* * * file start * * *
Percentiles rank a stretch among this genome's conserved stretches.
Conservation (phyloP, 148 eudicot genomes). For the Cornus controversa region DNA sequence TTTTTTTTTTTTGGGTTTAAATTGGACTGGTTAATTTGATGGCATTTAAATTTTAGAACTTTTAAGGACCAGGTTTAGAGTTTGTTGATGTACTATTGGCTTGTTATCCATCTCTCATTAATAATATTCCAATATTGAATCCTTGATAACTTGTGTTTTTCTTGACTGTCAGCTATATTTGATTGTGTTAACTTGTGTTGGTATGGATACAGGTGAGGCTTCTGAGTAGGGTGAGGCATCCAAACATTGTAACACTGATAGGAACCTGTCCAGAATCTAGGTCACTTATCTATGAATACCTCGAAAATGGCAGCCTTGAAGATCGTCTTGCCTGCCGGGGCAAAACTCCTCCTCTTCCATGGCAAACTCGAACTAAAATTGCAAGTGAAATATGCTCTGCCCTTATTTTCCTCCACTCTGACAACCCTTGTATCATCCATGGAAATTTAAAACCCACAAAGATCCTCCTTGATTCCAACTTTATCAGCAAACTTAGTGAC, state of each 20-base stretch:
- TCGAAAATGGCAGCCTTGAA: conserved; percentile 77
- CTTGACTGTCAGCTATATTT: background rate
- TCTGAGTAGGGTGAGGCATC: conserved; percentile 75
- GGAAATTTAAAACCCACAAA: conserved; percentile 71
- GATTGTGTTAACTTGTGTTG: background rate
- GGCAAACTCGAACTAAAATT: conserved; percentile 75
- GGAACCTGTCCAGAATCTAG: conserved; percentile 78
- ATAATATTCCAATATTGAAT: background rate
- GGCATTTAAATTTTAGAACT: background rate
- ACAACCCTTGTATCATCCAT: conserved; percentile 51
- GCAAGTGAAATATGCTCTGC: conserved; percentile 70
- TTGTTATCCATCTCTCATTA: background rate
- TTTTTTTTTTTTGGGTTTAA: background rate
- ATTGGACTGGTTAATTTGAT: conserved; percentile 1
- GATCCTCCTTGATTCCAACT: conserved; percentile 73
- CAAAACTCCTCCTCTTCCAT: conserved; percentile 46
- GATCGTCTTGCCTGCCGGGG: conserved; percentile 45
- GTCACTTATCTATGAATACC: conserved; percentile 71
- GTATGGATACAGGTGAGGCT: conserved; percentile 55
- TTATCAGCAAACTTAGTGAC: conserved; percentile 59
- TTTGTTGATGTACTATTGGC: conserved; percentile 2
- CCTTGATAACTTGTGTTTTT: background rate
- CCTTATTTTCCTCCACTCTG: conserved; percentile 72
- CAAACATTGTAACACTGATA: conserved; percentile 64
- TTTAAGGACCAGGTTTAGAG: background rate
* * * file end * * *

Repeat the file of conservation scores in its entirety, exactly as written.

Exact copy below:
Percentiles rank a stretch among this genome's conserved stretches.
Conservation (phyloP, 148 eudicot genomes). For the Cornus controversa region DNA sequence TTTTTTTTTTTTGGGTTTAAATTGGACTGGTTAATTTGATGGCATTTAAATTTTAGAACTTTTAAGGACCAGGTTTAGAGTTTGTTGATGTACTATTGGCTTGTTATCCATCTCTCATTAATAATATTCCAATATTGAATCCTTGATAACTTGTGTTTTTCTTGACTGTCAGCTATATTTGATTGTGTTAACTTGTGTTGGTATGGATACAGGTGAGGCTTCTGAGTAGGGTGAGGCATCCAAACATTGTAACACTGATAGGAACCTGTCCAGAATCTAGGTCACTTATCTATGAATACCTCGAAAATGGCAGCCTTGAAGATCGTCTTGCCTGCCGGGGCAAAACTCCTCCTCTTCCATGGCAAACTCGAACTAAAATTGCAAGTGAAATATGCTCTGCCCTTATTTTCCTCCACTCTGACAACCCTTGTATCATCCATGGAAATTTAAAACCCACAAAGATCCTCCTTGATTCCAACTTTATCAGCAAACTTAGTGAC, state of each 20-base stretch:
- TCGAAAATGGCAGCCTTGAA: conserved; percentile 77
- CTTGACTGTCAGCTATATTT: background rate
- TCTGAGTAGGGTGAGGCATC: conserved; percentile 75
- GGAAATTTAAAACCCACAAA: conserved; percentile 71
- GATTGTGTTAACTTGTGTTG: background rate
- GGCAAACTCGAACTAAAATT: conserved; percentile 75
- GGAACCTGTCCAGAATCTAG: conserved; percentile 78
- ATAATATTCCAATATTGAAT: background rate
- GGCATTTAAATTTTAGAACT: background rate
- ACAACCCTTGTATCATCCAT: conserved; percentile 51
- GCAAGTGAAATATGCTCTGC: conserved; percentile 70
- TTGTTATCCATCTCTCATTA: background rate
- TTTTTTTTTTTTGGGTTTAA: background rate
- ATTGGACTGGTTAATTTGAT: conserved; percentile 1
- GATCCTCCTTGATTCCAACT: conserved; percentile 73
- CAAAACTCCTCCTCTTCCAT: conserved; percentile 46
- GATCGTCTTGCCTGCCGGGG: conserved; percentile 45
- GTCACTTATCTATGAATACC: conserved; percentile 71
- GTATGGATACAGGTGAGGCT: conserved; percentile 55
- TTATCAGCAAACTTAGTGAC: conserved; percentile 59
- TTTGTTGATGTACTATTGGC: conserved; percentile 2
- CCTTGATAACTTGTGTTTTT: background rate
- CCTTATTTTCCTCCACTCTG: conserved; percentile 72
- CAAACATTGTAACACTGATA: conserved; percentile 64
- TTTAAGGACCAGGTTTAGAG: background rate